- Recognize compound words that require hyphens all the time and those that require hyphens due to specific situations.
- Learn how to use hyphens in writing numbers.
- Learn which prefixes and suffixes require the use of a hyphen.
Some hyphen usage rules are set requirements, such as in certain compound words and fractions and numbers. Other hyphen usage rules are subjective or situation-specific, such as with certain compound words, prefixes, confusing situations, and continuations to the next line of text.
Using Hyphens with Compound Words
Some standing compound words are written with hyphens, some as one word without a hyphen, and some as two words without a hyphen.
Examples of compound words that are written with hyphens: merry-go-round, over-the-counter, six-year-old, son-in-law
Examples of compound words that are written as one word with no hyphen: drywall, firefly, softball, toothpaste
Examples of compound words that are written as two separate words without a hyphen: high school, middle class, peanut butter, post office
Other rules for hyphens in compound words include the following:
- Hyphenate compound words when they are used together to modify the same word (e.g., “Scout was a quick–witted child”).
- Do not turn words into a hyphenated compound adjective if words are placed after the word they modify (e.g., “Scout was a child who was quick witted”).
- Do not hyphenate –ly adverbs and adjectives (e.g., “Georgie has a highly coveted first-run copy,” not “Georgie has a highly-coveted first-run copy”).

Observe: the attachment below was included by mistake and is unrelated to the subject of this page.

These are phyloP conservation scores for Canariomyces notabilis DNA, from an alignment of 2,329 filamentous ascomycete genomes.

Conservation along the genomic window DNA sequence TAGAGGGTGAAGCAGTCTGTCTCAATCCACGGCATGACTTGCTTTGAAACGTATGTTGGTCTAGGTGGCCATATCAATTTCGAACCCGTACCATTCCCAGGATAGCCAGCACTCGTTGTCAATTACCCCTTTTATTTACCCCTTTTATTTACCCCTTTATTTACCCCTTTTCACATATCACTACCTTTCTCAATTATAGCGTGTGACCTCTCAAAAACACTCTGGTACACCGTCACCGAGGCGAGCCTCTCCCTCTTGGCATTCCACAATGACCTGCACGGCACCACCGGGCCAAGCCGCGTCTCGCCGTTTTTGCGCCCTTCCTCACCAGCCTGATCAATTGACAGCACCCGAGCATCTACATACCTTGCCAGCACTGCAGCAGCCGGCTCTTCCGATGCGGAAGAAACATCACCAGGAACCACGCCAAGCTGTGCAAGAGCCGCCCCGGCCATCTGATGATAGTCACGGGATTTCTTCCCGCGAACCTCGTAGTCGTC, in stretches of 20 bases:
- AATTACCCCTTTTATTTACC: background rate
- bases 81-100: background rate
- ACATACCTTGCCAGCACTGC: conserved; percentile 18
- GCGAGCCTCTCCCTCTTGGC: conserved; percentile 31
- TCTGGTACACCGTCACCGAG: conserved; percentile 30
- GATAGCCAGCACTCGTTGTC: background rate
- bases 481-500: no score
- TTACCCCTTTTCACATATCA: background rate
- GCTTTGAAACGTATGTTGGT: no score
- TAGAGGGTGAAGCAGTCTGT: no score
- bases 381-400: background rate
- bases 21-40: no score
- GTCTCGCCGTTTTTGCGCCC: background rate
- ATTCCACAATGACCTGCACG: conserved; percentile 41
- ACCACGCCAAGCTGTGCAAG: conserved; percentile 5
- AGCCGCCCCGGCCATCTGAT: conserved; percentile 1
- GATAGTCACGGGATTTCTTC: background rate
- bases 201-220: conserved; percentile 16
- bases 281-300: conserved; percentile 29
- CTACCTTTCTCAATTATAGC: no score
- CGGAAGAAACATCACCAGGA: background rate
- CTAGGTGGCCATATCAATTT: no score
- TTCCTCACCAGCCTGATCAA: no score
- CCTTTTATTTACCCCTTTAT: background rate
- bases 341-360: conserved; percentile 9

Using Hyphens to Write Fractions and Numbers
Use hyphens to write all two-word numbers between twenty-one and ninety-nine. Also, use hyphens when writing those numbers within larger numbers. Hyphenate a fraction you are expressing as a single quantity, regardless of whether you are using it as a noun or as an adjective.
- four hundred twenty-one
- two-thirds of the pie
- a one-quarter share of the profits
Using Hyphens with Prefixes and Suffixes
Use hyphens in certain situations to add prefixes and suffixes to words.
- To join a capitalized word to a prefix
- To join a number to a prefix
- To join a single capital letter to a word
- To join the prefixes all-, ex-, quasi-, and self- to words
- To join the suffixes –elect, –odd, and –something to words
Using Hyphens to Avoid Confusion
Sometimes a hyphen can separate two visually alike words from each other. Consider that the use of the hyphen in the first of the following two sentences helps to avoid confusion that would be generated without the hyphen.
- I think the assistant prosecutor should re-sign.
- I think the assistant prosecutor should resign.
The difference between when to use a hyphen and when to use a dash can be confusing. The following video from Khan Academy illustrates this point: